Nautical Themed Marquety Table
A study of various #marquetry techniques. I was very much inspired by Frank Strazzas "Roses" table and wanted to do a serpentine front side table with lots of inlay and marquetry. The goal was to do as many techniques in one project as possible. I went with a nautical theme as I had just finished my service with the Navy and was working under Phil Lowe in Beverly Mass right on the coast. I still sail Salem sound to this day regularly on the Schooner Fame, so the theme really represented my new roots planted on the North Shore.
This table was featured at AWFS Las Vegas 2019 as the Freshwood Student Work Competition Best of Show
The top features a #holly and #ebony compass rose, with a walnut burl background that is reminiscent of a weathered nautical chart, showing coastlines and islands. The center oval is surrounded by a herringbone #banding which looks like the lay of a line (rope). The banding here was done by laying up a single blank that was one quarter of the oval then sawing out four pieces. Around the edge of the top is more banding with sand shaded spandrels which were a fun take on the more common circular or elliptical fans.
The sides and drawer fronts are all hammer #veneered. The sides featuring a walnut burl ellipse bordered by holly #stringing and mahogany cross banding. The drawer fronts are sawn from solid white pine and feature cross banding with radiused corners.
The legs are typical #federal stringed and cuffed tapered legs with a fouled anchor 3paterae elipses at the top which where hand sawn in the piece by piece method on a Chevalet de Marquetry. I wanted to do some really refined bell flowers and follow Mr. Strazzas example along with the ring suspending them at the top.
#bellflowers #hammerveneering #federalfurniture #Inlay #awfs
Everything begins with a drawing. I do mine full scale and include all the detail, all the joinery and everything.
It's just a pile of sticks for a long time... then poof! a table appears!
Fitting the sides and back to the legs
Sides are sawn from solid white pine then hammer veneered.
After hammering its not a bad idea to still clamp it if at all possible, so at the end of the day I tossed them in the vacuum bag for the night.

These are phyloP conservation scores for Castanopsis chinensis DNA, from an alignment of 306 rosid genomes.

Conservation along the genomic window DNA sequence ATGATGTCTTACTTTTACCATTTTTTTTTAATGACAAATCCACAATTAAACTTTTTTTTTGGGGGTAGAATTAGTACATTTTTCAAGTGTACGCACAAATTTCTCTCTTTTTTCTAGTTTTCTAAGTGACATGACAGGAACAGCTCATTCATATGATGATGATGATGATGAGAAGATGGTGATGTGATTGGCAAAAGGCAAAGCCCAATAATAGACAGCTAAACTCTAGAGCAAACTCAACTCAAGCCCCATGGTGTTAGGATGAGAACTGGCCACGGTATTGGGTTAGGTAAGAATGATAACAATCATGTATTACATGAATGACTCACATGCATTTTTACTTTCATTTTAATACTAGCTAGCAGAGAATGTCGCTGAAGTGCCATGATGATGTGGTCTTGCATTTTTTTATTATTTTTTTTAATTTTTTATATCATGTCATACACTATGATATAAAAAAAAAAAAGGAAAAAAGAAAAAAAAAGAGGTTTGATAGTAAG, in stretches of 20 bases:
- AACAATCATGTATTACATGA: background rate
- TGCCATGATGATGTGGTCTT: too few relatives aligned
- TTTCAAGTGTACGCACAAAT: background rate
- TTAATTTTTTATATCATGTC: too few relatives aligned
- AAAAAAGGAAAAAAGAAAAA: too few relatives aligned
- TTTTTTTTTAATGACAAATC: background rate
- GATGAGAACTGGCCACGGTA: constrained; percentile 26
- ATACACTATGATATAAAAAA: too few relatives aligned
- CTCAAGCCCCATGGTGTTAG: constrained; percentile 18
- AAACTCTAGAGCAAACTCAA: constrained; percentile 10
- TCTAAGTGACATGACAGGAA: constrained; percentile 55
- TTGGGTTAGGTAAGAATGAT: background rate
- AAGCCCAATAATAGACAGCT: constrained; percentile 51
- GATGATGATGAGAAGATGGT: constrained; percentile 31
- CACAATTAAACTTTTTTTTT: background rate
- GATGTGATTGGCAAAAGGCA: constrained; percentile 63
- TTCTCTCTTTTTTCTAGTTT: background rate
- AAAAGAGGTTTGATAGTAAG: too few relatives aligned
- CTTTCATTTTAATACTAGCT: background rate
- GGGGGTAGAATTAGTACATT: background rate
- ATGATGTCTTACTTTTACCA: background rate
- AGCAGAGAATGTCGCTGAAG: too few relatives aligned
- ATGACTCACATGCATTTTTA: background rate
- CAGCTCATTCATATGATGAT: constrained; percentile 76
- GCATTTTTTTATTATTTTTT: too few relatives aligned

Fitting the runners and guides for the drawers
Poof! A table!
Practice practice practice. Used some cherry veneer scraps to work out the right gouges for the bell flowers and do a test run.
I chop out a piece of cardstock with the gouges to create a patter than can be traced on each leg. There were 8 sets to do!
Some of the tools used for inlaying the paterae
Mitering the cross banding veneer with a shooting board
I ended up making a veneer hammer for this project, its a great technique to learn and doesn't require an expensive veneer press or vacuum bag.
If your bench isn't a mess, are you even woodworking?
Side view of the drawer showing the cock beading
Joint for the top and bottom cock beads where it meets the sides
Start in the middle and work your way out. The burn was applied first, then cut with a marking gauge and knife, then peeled off the excess which is an amazing feature of hot hide glue. Then applied the stringing using pins to clamp it to the side of the veneer. Finally fit the cross banding.
Drawer face done. The cock beading is as much a feature as it is to protect the edge of the veneer.
Making banding. I used the jig as a planing guide to make each strip the exact same thickness. In banding a tiny error gets exponentially worse as you go along. The strips were sawn into little parallelograms then glued between two strips of holly veneer.
The curved bandings hand to be glued up around a form and then sawn out.
Gluing up the top
Shape sawn and bandings applied. I routed the channel for the bandings with a small router with a "birds beak" fence which would follow the curve.
Laying out the compass rose. Make your mistakes on paper!
Excavated the ellipse with a router then cleaned up by hand. All veneered surfaces were toothed with a toothing plane. In this case I had to use the iron without the plane to texture the inside of the ellipse.
Burl was applied then a channel was routed for the banding which was done with four pieces. The compass points hide the join between them,
Blanks for the compass
Compass sawn, and glued/taped together to use as a pattern for the inlay.
Straight lines are HARD! This is why so much marquetry is natural forms with no straight lines. Getting the points sharp was the most difficult part.
Sand shading is such a fun process and makes inlay and marquetry just pop
Back to the drawing for the spandrel pattern
Truing up the wedges
Taped and glued
Marking the arc to be sawn
A gouge to cut the arc for the ebony tips
Practice practice practice, all to get four I was happy with.